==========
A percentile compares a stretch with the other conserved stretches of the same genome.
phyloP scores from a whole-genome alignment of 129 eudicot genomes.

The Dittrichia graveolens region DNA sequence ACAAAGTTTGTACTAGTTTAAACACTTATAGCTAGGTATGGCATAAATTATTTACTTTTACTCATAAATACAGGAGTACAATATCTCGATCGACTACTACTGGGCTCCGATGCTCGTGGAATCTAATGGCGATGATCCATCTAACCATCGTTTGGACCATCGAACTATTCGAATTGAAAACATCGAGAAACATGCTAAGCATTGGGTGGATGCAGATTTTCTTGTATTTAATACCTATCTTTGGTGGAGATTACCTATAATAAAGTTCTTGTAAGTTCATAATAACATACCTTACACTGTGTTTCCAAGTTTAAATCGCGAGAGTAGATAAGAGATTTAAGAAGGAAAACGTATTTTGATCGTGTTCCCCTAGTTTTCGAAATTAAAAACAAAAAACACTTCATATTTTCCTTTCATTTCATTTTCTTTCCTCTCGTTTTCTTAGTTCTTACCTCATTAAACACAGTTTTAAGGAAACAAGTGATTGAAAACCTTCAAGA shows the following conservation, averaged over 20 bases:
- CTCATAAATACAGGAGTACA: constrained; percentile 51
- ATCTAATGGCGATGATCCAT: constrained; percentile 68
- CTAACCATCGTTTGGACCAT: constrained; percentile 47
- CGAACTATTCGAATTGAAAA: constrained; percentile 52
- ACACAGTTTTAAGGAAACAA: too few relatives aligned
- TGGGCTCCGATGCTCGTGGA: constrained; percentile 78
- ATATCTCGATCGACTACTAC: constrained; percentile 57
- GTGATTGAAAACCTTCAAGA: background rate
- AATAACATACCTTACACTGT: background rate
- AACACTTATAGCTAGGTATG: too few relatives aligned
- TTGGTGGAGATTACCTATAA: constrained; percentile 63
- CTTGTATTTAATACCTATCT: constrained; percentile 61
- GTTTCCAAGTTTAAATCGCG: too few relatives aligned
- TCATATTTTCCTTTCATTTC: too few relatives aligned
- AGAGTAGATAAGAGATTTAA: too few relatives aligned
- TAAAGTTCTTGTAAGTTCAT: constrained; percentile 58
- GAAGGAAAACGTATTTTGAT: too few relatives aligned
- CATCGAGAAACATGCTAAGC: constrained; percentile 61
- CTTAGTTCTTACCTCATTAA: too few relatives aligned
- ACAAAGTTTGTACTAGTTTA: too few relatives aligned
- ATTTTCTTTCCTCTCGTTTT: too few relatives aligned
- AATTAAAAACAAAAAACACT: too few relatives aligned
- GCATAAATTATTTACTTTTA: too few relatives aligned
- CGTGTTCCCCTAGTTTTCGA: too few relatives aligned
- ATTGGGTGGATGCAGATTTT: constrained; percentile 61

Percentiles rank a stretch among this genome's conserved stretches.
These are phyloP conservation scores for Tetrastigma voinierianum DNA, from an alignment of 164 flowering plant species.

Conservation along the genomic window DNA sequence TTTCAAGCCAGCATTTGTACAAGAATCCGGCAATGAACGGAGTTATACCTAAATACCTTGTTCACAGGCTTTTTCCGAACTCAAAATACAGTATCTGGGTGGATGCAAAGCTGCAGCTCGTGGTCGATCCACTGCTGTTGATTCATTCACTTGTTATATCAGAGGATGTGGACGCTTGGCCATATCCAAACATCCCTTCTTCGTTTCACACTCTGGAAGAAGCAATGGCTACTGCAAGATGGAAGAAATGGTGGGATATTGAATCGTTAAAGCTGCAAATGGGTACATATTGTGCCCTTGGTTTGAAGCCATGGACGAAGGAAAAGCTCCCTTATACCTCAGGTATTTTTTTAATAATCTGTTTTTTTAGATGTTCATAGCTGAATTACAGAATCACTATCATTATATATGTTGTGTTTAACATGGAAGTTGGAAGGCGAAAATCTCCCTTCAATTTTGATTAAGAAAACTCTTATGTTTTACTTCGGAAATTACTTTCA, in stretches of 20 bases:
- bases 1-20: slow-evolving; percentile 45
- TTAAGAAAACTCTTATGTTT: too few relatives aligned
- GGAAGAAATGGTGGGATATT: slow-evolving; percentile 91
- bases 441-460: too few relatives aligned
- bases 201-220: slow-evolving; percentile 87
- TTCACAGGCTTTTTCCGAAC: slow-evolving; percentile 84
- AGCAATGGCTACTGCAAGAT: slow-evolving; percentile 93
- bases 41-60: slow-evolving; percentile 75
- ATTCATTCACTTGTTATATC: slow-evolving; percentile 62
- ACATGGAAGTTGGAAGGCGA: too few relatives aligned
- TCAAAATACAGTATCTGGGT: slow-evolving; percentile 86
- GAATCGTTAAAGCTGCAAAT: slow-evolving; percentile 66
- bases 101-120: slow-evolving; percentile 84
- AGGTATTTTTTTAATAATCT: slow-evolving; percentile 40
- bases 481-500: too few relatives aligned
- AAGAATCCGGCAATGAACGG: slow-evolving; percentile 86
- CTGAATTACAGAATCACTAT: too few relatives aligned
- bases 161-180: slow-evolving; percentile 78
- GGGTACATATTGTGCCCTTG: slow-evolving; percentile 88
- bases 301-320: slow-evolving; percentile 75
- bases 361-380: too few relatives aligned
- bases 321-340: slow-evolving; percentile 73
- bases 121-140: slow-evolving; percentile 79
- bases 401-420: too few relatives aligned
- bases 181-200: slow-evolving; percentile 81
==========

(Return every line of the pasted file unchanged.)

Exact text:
A percentile compares a stretch with the other conserved stretches of the same genome.
phyloP scores from a whole-genome alignment of 129 eudicot genomes.

The Dittrichia graveolens region DNA sequence ACAAAGTTTGTACTAGTTTAAACACTTATAGCTAGGTATGGCATAAATTATTTACTTTTACTCATAAATACAGGAGTACAATATCTCGATCGACTACTACTGGGCTCCGATGCTCGTGGAATCTAATGGCGATGATCCATCTAACCATCGTTTGGACCATCGAACTATTCGAATTGAAAACATCGAGAAACATGCTAAGCATTGGGTGGATGCAGATTTTCTTGTATTTAATACCTATCTTTGGTGGAGATTACCTATAATAAAGTTCTTGTAAGTTCATAATAACATACCTTACACTGTGTTTCCAAGTTTAAATCGCGAGAGTAGATAAGAGATTTAAGAAGGAAAACGTATTTTGATCGTGTTCCCCTAGTTTTCGAAATTAAAAACAAAAAACACTTCATATTTTCCTTTCATTTCATTTTCTTTCCTCTCGTTTTCTTAGTTCTTACCTCATTAAACACAGTTTTAAGGAAACAAGTGATTGAAAACCTTCAAGA shows the following conservation, averaged over 20 bases:
- CTCATAAATACAGGAGTACA: constrained; percentile 51
- ATCTAATGGCGATGATCCAT: constrained; percentile 68
- CTAACCATCGTTTGGACCAT: constrained; percentile 47
- CGAACTATTCGAATTGAAAA: constrained; percentile 52
- ACACAGTTTTAAGGAAACAA: too few relatives aligned
- TGGGCTCCGATGCTCGTGGA: constrained; percentile 78
- ATATCTCGATCGACTACTAC: constrained; percentile 57
- GTGATTGAAAACCTTCAAGA: background rate
- AATAACATACCTTACACTGT: background rate
- AACACTTATAGCTAGGTATG: too few relatives aligned
- TTGGTGGAGATTACCTATAA: constrained; percentile 63
- CTTGTATTTAATACCTATCT: constrained; percentile 61
- GTTTCCAAGTTTAAATCGCG: too few relatives aligned
- TCATATTTTCCTTTCATTTC: too few relatives aligned
- AGAGTAGATAAGAGATTTAA: too few relatives aligned
- TAAAGTTCTTGTAAGTTCAT: constrained; percentile 58
- GAAGGAAAACGTATTTTGAT: too few relatives aligned
- CATCGAGAAACATGCTAAGC: constrained; percentile 61
- CTTAGTTCTTACCTCATTAA: too few relatives aligned
- ACAAAGTTTGTACTAGTTTA: too few relatives aligned
- ATTTTCTTTCCTCTCGTTTT: too few relatives aligned
- AATTAAAAACAAAAAACACT: too few relatives aligned
- GCATAAATTATTTACTTTTA: too few relatives aligned
- CGTGTTCCCCTAGTTTTCGA: too few relatives aligned
- ATTGGGTGGATGCAGATTTT: constrained; percentile 61

Percentiles rank a stretch among this genome's conserved stretches.
These are phyloP conservation scores for Tetrastigma voinierianum DNA, from an alignment of 164 flowering plant species.

Conservation along the genomic window DNA sequence TTTCAAGCCAGCATTTGTACAAGAATCCGGCAATGAACGGAGTTATACCTAAATACCTTGTTCACAGGCTTTTTCCGAACTCAAAATACAGTATCTGGGTGGATGCAAAGCTGCAGCTCGTGGTCGATCCACTGCTGTTGATTCATTCACTTGTTATATCAGAGGATGTGGACGCTTGGCCATATCCAAACATCCCTTCTTCGTTTCACACTCTGGAAGAAGCAATGGCTACTGCAAGATGGAAGAAATGGTGGGATATTGAATCGTTAAAGCTGCAAATGGGTACATATTGTGCCCTTGGTTTGAAGCCATGGACGAAGGAAAAGCTCCCTTATACCTCAGGTATTTTTTTAATAATCTGTTTTTTTAGATGTTCATAGCTGAATTACAGAATCACTATCATTATATATGTTGTGTTTAACATGGAAGTTGGAAGGCGAAAATCTCCCTTCAATTTTGATTAAGAAAACTCTTATGTTTTACTTCGGAAATTACTTTCA, in stretches of 20 bases:
- bases 1-20: slow-evolving; percentile 45
- TTAAGAAAACTCTTATGTTT: too few relatives aligned
- GGAAGAAATGGTGGGATATT: slow-evolving; percentile 91
- bases 441-460: too few relatives aligned
- bases 201-220: slow-evolving; percentile 87
- TTCACAGGCTTTTTCCGAAC: slow-evolving; percentile 84
- AGCAATGGCTACTGCAAGAT: slow-evolving; percentile 93
- bases 41-60: slow-evolving; percentile 75
- ATTCATTCACTTGTTATATC: slow-evolving; percentile 62
- ACATGGAAGTTGGAAGGCGA: too few relatives aligned
- TCAAAATACAGTATCTGGGT: slow-evolving; percentile 86
- GAATCGTTAAAGCTGCAAAT: slow-evolving; percentile 66
- bases 101-120: slow-evolving; percentile 84
- AGGTATTTTTTTAATAATCT: slow-evolving; percentile 40
- bases 481-500: too few relatives aligned
- AAGAATCCGGCAATGAACGG: slow-evolving; percentile 86
- CTGAATTACAGAATCACTAT: too few relatives aligned
- bases 161-180: slow-evolving; percentile 78
- GGGTACATATTGTGCCCTTG: slow-evolving; percentile 88
- bases 301-320: slow-evolving; percentile 75
- bases 361-380: too few relatives aligned
- bases 321-340: slow-evolving; percentile 73
- bases 121-140: slow-evolving; percentile 79
- bases 401-420: too few relatives aligned
- bases 181-200: slow-evolving; percentile 81